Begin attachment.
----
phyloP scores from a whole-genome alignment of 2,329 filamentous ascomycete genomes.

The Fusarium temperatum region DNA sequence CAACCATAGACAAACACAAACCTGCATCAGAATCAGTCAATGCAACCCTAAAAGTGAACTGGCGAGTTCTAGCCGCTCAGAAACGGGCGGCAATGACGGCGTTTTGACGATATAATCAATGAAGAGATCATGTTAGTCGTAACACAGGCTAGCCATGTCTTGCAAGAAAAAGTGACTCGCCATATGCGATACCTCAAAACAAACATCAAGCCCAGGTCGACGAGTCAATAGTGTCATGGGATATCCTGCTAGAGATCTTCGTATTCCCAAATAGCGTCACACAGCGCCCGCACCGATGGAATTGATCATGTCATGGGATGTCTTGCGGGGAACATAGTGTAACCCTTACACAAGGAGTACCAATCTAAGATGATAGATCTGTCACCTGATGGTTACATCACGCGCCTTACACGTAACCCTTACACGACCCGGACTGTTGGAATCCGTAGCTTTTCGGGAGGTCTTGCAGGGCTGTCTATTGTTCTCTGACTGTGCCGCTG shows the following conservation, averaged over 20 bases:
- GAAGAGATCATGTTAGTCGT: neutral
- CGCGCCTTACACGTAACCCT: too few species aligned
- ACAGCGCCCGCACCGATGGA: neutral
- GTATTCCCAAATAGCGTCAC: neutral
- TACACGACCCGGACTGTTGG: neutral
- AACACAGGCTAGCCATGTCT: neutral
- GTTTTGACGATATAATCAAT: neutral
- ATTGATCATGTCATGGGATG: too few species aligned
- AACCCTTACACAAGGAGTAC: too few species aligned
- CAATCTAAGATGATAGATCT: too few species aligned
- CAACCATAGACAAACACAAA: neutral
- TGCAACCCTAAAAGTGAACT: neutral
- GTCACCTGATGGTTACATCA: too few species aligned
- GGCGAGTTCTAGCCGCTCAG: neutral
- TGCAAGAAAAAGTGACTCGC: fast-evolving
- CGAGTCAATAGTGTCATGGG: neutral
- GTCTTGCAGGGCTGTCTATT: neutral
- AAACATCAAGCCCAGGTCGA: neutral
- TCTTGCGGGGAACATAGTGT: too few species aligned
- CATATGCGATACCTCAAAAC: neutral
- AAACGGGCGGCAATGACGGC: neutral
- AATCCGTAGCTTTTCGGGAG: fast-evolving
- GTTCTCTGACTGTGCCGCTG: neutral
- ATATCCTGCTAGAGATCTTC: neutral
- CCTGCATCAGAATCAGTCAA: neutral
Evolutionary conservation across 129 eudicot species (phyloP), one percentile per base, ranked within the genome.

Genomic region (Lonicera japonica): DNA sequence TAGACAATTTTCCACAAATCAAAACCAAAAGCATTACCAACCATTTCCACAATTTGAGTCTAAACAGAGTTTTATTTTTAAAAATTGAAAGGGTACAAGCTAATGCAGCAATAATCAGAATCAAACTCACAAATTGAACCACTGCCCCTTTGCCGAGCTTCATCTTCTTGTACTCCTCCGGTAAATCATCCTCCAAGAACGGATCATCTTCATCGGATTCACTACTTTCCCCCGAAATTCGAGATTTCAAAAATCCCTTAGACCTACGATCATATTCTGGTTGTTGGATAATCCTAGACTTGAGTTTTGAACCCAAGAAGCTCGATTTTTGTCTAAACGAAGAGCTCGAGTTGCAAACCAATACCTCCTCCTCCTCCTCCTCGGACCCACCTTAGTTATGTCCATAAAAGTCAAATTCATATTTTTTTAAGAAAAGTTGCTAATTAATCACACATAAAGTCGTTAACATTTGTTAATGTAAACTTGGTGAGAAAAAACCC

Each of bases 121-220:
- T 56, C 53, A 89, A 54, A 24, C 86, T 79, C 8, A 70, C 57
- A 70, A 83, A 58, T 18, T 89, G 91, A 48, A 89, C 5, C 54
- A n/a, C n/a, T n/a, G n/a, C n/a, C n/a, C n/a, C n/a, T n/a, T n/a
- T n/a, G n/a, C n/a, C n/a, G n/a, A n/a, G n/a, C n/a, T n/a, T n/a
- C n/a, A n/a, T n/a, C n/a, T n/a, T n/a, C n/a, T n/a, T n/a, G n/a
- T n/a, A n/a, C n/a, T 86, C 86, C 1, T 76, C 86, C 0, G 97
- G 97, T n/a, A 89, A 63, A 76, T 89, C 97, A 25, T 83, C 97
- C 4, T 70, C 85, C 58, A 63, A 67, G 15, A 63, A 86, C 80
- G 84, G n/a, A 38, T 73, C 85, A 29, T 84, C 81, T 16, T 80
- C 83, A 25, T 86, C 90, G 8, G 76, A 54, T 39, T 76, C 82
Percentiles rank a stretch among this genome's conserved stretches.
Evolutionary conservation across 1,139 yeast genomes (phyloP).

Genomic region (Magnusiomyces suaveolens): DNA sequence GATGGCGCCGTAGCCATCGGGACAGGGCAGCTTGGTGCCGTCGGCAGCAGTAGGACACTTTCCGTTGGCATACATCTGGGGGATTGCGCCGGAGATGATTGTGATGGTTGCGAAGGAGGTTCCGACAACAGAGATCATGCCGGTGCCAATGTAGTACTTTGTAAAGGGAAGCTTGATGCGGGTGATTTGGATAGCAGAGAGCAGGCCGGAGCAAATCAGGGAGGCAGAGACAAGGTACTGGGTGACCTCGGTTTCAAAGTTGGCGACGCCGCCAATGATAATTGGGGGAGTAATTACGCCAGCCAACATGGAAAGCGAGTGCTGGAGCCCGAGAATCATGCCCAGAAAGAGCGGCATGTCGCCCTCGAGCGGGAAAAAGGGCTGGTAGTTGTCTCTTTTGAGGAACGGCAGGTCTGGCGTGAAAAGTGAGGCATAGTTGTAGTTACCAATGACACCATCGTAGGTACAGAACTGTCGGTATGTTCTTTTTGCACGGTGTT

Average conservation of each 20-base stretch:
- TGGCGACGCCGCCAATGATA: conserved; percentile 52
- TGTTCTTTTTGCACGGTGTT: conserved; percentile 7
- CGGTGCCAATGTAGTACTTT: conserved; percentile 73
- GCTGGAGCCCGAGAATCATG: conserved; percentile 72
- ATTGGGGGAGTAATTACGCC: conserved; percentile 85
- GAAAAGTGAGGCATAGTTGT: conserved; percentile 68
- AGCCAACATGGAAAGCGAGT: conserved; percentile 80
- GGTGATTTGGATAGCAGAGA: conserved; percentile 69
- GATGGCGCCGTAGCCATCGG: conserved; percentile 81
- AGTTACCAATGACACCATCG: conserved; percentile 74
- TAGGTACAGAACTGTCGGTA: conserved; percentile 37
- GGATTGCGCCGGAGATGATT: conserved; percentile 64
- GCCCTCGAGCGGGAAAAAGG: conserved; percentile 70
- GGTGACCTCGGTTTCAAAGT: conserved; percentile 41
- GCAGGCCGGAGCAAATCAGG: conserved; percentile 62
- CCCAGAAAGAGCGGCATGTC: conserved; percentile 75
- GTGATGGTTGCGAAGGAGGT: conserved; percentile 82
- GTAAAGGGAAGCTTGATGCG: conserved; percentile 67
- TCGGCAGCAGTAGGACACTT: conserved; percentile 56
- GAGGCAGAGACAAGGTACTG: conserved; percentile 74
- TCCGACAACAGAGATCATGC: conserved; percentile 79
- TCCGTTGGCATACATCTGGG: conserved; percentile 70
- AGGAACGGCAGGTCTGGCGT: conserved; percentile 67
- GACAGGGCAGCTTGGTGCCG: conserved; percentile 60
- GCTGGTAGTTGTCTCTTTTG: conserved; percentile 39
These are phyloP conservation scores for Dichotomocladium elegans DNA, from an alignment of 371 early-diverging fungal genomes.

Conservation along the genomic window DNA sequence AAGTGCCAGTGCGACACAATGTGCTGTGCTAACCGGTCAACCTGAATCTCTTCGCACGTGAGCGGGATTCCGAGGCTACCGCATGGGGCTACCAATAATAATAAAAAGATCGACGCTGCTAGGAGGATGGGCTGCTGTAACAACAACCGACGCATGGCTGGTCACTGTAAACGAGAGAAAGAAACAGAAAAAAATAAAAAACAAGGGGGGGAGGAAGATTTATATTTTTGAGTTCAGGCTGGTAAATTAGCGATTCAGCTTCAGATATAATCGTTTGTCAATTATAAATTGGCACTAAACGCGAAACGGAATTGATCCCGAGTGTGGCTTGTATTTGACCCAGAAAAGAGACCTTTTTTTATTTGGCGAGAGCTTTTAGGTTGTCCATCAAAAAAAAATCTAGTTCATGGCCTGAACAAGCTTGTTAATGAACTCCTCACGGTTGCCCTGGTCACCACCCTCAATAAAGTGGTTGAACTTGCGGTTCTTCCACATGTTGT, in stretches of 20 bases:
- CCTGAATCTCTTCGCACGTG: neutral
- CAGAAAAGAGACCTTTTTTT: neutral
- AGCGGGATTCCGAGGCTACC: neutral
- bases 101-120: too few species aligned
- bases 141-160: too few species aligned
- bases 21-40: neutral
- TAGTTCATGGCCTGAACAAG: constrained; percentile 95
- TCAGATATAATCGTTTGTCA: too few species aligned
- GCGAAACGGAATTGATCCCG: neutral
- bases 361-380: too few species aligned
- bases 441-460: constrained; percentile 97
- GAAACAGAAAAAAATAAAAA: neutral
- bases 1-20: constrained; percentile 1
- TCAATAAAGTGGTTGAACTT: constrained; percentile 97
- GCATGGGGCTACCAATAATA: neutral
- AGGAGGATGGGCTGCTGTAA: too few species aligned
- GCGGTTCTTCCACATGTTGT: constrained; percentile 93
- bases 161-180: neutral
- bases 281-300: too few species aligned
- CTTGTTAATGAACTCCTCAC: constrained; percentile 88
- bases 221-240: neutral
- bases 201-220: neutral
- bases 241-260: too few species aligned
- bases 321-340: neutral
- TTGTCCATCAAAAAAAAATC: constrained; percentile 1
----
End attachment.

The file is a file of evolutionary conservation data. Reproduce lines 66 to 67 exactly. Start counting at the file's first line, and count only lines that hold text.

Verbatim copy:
- TCCGTTGGCATACATCTGGG: conserved; percentile 70
- AGGAACGGCAGGTCTGGCGT: conserved; percentile 67